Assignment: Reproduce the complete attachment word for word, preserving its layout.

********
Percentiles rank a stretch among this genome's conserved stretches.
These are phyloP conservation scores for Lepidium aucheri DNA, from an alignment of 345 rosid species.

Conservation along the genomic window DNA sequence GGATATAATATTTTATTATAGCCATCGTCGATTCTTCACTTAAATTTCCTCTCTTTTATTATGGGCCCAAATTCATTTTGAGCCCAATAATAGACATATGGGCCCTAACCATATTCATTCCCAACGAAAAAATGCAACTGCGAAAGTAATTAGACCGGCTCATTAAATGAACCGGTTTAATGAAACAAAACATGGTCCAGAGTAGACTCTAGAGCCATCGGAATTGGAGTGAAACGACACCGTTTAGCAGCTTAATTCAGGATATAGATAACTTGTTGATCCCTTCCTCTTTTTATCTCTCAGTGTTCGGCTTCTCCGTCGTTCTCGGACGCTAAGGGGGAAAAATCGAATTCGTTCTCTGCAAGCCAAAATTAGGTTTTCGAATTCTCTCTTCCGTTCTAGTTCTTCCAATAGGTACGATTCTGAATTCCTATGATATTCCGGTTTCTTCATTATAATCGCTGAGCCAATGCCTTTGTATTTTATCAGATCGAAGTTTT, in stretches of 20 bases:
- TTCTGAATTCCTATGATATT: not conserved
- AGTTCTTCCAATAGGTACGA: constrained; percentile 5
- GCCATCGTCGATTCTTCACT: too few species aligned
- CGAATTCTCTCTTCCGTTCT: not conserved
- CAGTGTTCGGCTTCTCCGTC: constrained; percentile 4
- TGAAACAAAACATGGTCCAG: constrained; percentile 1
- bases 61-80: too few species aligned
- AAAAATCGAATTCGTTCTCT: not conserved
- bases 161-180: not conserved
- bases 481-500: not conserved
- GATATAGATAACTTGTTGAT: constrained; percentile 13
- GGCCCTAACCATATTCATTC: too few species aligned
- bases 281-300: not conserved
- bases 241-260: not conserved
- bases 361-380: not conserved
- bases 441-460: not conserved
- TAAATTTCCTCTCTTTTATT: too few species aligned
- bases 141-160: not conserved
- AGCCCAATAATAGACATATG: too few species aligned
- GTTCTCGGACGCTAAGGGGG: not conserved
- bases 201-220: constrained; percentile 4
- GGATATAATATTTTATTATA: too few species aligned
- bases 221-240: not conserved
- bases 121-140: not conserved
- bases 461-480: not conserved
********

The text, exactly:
Percentiles rank a stretch among this genome's conserved stretches.
These are phyloP conservation scores for Lepidium aucheri DNA, from an alignment of 345 rosid species.

Conservation along the genomic window DNA sequence GGATATAATATTTTATTATAGCCATCGTCGATTCTTCACTTAAATTTCCTCTCTTTTATTATGGGCCCAAATTCATTTTGAGCCCAATAATAGACATATGGGCCCTAACCATATTCATTCCCAACGAAAAAATGCAACTGCGAAAGTAATTAGACCGGCTCATTAAATGAACCGGTTTAATGAAACAAAACATGGTCCAGAGTAGACTCTAGAGCCATCGGAATTGGAGTGAAACGACACCGTTTAGCAGCTTAATTCAGGATATAGATAACTTGTTGATCCCTTCCTCTTTTTATCTCTCAGTGTTCGGCTTCTCCGTCGTTCTCGGACGCTAAGGGGGAAAAATCGAATTCGTTCTCTGCAAGCCAAAATTAGGTTTTCGAATTCTCTCTTCCGTTCTAGTTCTTCCAATAGGTACGATTCTGAATTCCTATGATATTCCGGTTTCTTCATTATAATCGCTGAGCCAATGCCTTTGTATTTTATCAGATCGAAGTTTT, in stretches of 20 bases:
- TTCTGAATTCCTATGATATT: not conserved
- AGTTCTTCCAATAGGTACGA: constrained; percentile 5
- GCCATCGTCGATTCTTCACT: too few species aligned
- CGAATTCTCTCTTCCGTTCT: not conserved
- CAGTGTTCGGCTTCTCCGTC: constrained; percentile 4
- TGAAACAAAACATGGTCCAG: constrained; percentile 1
- bases 61-80: too few species aligned
- AAAAATCGAATTCGTTCTCT: not conserved
- bases 161-180: not conserved
- bases 481-500: not conserved
- GATATAGATAACTTGTTGAT: constrained; percentile 13
- GGCCCTAACCATATTCATTC: too few species aligned
- bases 281-300: not conserved
- bases 241-260: not conserved
- bases 361-380: not conserved
- bases 441-460: not conserved
- TAAATTTCCTCTCTTTTATT: too few species aligned
- bases 141-160: not conserved
- AGCCCAATAATAGACATATG: too few species aligned
- GTTCTCGGACGCTAAGGGGG: not conserved
- bases 201-220: constrained; percentile 4
- GGATATAATATTTTATTATA: too few species aligned
- bases 221-240: not conserved
- bases 121-140: not conserved
- bases 461-480: not conserved